So, the reporter from the LA Times started with this question, "Why do you think the cable TV people are using the Internet to fight the government's attempts to expand their crackdown on broadcast indency to cable?"
That's when you know which side has already won the debate.
How can you be against indency? How can you argue against a crackdown?
Would the question have been just as accurate if it had been, "Why do you think the cable TV people are using the Internet to fight the government's assault on the first amendment as it tries to censor and control what adults choose to watch on paid TV in the privacy of their homes?"
It's easy to assume that I'm just playing with words here. I'm not. The words that are used in any debate are at the heart of the story we tell ourselves.
One side often tries to rely on facts, on the truth, on what's right. The other side tells a story that fits our worldview. Who wins?
The storytellers will win every time.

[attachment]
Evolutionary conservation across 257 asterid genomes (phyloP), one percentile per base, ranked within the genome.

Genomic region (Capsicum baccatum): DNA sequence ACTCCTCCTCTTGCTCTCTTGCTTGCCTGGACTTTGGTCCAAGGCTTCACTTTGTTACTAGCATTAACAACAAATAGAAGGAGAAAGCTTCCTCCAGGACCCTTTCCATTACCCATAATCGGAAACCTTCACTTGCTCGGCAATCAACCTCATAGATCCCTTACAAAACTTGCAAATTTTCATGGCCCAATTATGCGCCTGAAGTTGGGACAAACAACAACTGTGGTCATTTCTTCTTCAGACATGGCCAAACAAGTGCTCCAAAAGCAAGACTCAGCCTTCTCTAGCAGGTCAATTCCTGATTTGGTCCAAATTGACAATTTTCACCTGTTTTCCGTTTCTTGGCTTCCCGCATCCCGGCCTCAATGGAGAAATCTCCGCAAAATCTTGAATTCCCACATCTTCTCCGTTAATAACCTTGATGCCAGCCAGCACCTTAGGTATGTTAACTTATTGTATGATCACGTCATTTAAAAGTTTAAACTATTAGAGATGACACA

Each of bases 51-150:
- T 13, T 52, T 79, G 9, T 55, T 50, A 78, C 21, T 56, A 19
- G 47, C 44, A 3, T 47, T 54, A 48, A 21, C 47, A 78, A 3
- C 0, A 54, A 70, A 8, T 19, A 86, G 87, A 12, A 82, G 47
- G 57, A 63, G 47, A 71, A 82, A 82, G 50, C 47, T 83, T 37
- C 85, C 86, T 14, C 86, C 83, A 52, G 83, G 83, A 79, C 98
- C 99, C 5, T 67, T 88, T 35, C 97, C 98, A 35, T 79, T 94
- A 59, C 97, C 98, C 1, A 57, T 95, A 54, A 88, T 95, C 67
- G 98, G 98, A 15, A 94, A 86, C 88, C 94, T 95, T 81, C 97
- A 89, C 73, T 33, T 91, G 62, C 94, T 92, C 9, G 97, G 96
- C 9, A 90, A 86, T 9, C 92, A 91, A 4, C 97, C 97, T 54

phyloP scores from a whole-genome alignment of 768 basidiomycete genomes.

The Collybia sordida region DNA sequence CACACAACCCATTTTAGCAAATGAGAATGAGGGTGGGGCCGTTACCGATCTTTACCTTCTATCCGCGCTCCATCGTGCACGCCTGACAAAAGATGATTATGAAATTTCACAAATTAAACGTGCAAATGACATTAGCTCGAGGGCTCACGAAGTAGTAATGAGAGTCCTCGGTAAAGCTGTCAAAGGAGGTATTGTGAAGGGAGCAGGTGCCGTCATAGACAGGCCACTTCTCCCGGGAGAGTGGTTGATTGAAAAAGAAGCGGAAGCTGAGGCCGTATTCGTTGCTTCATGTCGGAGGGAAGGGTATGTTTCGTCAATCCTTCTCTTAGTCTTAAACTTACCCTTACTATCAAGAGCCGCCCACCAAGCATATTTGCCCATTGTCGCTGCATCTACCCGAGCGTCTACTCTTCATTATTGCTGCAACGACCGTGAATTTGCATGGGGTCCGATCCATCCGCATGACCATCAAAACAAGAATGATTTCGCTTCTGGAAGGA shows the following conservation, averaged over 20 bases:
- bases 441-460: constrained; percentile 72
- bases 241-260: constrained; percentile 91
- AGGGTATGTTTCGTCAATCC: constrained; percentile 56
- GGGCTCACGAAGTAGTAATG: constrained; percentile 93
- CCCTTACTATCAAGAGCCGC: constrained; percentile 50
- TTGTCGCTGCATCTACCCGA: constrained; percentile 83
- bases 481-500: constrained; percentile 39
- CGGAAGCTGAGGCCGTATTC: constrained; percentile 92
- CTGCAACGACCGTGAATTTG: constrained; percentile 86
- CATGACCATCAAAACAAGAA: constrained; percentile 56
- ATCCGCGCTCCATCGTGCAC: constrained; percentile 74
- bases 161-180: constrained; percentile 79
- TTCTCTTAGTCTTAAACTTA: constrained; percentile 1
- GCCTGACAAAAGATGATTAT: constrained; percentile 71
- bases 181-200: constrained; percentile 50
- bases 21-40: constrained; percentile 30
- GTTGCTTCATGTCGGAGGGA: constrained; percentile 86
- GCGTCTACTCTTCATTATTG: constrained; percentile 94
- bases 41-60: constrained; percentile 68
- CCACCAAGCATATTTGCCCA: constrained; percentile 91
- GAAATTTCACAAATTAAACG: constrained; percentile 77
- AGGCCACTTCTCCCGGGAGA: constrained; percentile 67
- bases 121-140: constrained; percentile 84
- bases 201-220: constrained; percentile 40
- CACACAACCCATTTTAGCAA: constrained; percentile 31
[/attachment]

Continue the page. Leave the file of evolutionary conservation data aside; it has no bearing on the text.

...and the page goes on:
Try for a moment to divorce the way you feel about this issue (personally, I'm sort of ambivalent) and take a look at the tactics. They are precisely the tactics that a wi-fi router manufacturer needs to use, or someone searching for a job.
Yes, it feels Orwellian. It doesn't seem fair that it's not just good enough to be correct or qualified or the best value. That's not even close to what it takes to succeed in today's marketplace of ideas. Instead, you must frame your message in a way that gives people a story that matches their worldview.
I heard a spokesperson for the governor of Missouri on the radio today. She was supporting the governor's claim that eliminating Medicaid in Missouri was a moral, socially acceptable act of generosity. She explained how unfair it was for taxpayers to subsidize health care for the poor, and that in fact, eliminating health care for the poor might be quite positive because it would encourage people to go out and get a job. She did this in a calm and reasonable manner, and you could hear the foundation being built. After all, how can you be against people going out and getting a job? How can you be against people keeping their own money... If this story fits your worldview, I'm sure it sounds reasonable and believable. If it doesn't, the story won't persuade you. That's the way marketing works--you don't persuade people with your story, you just give people who already agree with you the tools they need to persaude their friends.